Significance

The Wolfenden Report’s recommendations on prostitution were implemented in the Street Offenses Act Street Offenses Act, British (1959) of 1959, which increased fines and imprisonment for street solicitation but which permitted private prostitution agencies. Its recommendations about decriminalizing homosexual acts, however, had to wait for a decade. British medical thinking considered homosexuality a sickness, and there was considerable popular opposition to homosexuals; in a 1965 public opinion poll, more than 90 percent of the sample considered homosexuality an illness. Nevertheless, attitudes began to swing toward decriminalization.

The Homosexual Law Reform Society Homosexual Law Reform Society was founded in 1958 to lobby for implementation of the Wolfenden recommendations, and public opinion came to favor reform. Only 25 percent favored homosexual reform in a 1957 opinion poll, but 63 percent favored it in 1965. The changing political climate also contributed to the eventual coming of reform. The Labour Party was willing to allow its supporters to vote their consciences, and thus a cross-party coalition of reformers emerged.

Labour politician Leo Abse took the lead in the parliamentary pressure to modify the law. Abse, who had deep interests in both the human psychological makeup and the varieties of human sexual behavior, sponsored legislation that Parliament passed as the Sexual Offences Act Sexual Offences Act, British (1967) of 1967, which wrote into law the Wolfenden Report’s recommendations for decriminalizing private adult male activities. The act did not legalize homosexuality but merely exempted some activities from criminal penalties.

Both the armed forces and the merchant navy, which punished homosexuals in their ranks, were excluded from the measure’s purview. Behavior deemed to be against public decency, such as solicitation in public lavatories and cruising areas, remained illegal, as did the publishing of homosexual contact advertisements. Much, then, depended upon local police attitudes. Although what men did in private became their own business, the number of prosecutions for public indecency tripled between 1967 and 1976.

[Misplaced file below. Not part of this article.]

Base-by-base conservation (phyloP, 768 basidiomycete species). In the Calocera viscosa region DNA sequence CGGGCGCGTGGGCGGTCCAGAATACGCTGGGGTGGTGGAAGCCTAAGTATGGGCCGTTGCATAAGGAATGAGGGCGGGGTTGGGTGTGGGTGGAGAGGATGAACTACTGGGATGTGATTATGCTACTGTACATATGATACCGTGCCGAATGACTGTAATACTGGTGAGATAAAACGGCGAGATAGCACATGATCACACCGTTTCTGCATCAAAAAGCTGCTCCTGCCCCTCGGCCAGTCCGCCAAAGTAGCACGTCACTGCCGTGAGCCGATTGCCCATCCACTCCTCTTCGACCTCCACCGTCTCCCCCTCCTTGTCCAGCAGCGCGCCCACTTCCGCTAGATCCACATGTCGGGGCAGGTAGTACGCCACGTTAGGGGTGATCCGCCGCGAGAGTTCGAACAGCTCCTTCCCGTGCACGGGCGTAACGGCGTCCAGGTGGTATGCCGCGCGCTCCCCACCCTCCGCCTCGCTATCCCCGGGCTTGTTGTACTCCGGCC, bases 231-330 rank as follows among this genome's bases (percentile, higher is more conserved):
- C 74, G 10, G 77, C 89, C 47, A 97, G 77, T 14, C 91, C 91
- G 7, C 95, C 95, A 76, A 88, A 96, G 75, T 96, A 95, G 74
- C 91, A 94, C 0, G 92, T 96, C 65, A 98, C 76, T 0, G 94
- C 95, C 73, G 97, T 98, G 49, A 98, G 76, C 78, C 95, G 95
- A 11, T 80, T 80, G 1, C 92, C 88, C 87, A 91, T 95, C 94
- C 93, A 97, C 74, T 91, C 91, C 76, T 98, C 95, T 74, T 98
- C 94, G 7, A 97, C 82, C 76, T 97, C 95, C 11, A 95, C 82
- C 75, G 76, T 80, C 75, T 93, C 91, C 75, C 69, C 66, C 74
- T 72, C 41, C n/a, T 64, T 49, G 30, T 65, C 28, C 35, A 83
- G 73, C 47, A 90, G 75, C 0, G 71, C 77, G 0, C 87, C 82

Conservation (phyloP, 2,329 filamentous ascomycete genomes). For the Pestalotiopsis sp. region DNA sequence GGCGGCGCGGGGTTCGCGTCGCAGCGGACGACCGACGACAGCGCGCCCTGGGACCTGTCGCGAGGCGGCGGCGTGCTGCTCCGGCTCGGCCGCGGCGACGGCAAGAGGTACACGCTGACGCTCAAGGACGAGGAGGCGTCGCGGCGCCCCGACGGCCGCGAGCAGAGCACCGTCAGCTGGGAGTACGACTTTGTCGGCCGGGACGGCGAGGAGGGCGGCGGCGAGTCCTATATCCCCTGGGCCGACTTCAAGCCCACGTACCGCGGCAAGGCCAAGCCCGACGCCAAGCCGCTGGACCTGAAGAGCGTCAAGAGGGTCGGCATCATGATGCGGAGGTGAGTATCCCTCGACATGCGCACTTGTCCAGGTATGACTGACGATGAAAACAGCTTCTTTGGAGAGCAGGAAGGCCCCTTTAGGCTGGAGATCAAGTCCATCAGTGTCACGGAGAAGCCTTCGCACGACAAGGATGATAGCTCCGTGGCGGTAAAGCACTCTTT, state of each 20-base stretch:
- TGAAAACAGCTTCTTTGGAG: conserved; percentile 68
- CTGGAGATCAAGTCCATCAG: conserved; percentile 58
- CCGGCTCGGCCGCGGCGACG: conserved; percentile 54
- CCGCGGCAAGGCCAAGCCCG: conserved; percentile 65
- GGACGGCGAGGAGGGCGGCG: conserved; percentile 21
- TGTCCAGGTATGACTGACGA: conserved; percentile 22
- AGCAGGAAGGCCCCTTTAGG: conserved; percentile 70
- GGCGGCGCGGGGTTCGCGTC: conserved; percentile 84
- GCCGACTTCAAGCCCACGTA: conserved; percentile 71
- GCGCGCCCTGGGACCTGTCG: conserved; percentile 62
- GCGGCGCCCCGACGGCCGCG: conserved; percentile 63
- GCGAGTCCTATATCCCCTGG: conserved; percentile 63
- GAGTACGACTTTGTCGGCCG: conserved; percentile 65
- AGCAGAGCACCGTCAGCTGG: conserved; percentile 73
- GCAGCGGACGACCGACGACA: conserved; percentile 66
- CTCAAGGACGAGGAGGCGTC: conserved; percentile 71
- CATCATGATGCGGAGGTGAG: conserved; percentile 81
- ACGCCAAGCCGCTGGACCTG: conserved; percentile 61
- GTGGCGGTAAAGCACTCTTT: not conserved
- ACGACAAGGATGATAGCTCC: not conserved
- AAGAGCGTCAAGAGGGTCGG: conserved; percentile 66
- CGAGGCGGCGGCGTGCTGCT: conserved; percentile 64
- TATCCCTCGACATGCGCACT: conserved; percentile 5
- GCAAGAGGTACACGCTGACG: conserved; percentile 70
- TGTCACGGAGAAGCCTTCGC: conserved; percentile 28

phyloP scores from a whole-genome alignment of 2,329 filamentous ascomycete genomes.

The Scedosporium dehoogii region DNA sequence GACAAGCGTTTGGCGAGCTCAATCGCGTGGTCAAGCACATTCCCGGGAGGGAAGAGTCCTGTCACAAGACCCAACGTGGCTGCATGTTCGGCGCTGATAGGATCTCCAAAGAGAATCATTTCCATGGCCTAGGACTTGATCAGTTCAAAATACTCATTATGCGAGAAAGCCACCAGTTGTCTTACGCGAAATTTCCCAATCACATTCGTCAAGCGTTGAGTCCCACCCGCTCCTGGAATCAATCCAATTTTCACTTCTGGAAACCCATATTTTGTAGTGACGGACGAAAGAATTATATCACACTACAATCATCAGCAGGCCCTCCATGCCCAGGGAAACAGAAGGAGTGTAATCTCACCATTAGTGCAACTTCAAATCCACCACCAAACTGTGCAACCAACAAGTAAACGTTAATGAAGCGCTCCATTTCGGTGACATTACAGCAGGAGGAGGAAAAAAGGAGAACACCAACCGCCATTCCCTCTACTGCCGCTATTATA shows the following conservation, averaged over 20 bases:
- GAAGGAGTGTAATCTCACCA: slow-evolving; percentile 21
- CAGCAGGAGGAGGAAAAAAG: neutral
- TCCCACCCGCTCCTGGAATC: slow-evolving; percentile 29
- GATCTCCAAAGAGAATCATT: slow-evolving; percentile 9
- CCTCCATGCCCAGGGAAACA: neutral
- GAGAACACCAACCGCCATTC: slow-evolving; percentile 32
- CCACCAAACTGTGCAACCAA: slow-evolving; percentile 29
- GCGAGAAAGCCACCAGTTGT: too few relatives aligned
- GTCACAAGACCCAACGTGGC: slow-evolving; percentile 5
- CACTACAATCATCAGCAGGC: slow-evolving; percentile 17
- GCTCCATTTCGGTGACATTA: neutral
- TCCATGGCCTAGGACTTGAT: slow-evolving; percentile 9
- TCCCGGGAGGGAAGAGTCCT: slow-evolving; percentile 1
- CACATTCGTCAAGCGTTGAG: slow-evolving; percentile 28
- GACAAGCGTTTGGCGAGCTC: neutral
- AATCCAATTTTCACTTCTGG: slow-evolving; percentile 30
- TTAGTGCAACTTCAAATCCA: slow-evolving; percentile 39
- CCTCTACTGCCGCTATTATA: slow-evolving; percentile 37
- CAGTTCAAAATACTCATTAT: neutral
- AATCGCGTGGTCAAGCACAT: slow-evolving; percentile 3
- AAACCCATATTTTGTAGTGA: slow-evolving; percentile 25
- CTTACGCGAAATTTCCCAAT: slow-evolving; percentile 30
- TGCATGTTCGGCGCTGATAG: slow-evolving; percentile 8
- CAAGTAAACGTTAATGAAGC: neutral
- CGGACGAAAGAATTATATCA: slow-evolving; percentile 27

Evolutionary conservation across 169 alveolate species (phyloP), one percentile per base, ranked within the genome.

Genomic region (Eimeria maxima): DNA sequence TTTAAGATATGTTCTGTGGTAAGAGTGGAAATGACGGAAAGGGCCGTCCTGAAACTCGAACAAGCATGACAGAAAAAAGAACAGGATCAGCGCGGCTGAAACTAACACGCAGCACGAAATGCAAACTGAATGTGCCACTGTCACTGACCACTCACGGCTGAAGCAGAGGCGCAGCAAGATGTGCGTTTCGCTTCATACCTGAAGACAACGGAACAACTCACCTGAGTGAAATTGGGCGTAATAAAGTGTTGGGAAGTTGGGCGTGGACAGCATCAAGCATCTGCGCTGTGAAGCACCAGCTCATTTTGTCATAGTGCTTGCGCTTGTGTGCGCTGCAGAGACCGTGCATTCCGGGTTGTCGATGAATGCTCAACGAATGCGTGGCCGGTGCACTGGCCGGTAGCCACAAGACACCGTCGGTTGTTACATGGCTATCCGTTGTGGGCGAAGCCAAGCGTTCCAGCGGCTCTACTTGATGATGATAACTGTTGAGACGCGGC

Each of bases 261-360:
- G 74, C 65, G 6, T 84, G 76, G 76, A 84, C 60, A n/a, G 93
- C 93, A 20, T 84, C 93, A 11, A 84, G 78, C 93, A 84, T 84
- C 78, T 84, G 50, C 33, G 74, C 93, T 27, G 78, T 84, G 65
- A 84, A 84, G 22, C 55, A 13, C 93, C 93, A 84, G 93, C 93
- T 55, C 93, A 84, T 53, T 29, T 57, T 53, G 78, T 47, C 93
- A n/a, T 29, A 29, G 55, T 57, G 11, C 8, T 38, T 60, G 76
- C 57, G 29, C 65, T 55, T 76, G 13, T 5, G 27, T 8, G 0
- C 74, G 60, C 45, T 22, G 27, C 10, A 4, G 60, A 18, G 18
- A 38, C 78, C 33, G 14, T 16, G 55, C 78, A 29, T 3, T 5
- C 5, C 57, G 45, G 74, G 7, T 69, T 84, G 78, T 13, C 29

Thus the Wolfenden Report of 1957 and its implementation in 1967 represented a relatively limited reform. The reform only freed consensual behavior among adults in private from the threat of legal prosecution, thereby relieving homosexuals from fears of blackmail. The reform certainly reflected the fact that public opinion generally had become much more tolerant of such activity. The increase in prosecutions for public indecency, however, together with the example of the gay and lesbian rights movement in the United States, led to the creation of the British gay and lesbian rights movement in the early 1970’s.

The full, open equality that activists in the gay rights movement wished for still remained unreached. A 1988 act reflected the limited status that lesbians and gays had under the law in Great Britain. That measure, passed as part of Prime Minister Margaret Thatcher’s policy of reducing the influence of the central government in molding behavior, made it unlawful for local government to “intentionally promote homosexuality” and to treat homosexual relationships as the equivalent of stable, married family life. Wolfenden Report (government report) Homosexuality Gay rights Civil rights;United Kingdom

Further Reading
  • citation-type="booksimple"

    xlink:type="simple">Havighurst, Alfred F. Twentieth-Century Britain. Evanston, Ill.: Row, Peterson, 1962. A political and economic history rather than a social history. It provides the context necessary to understand the events of the period.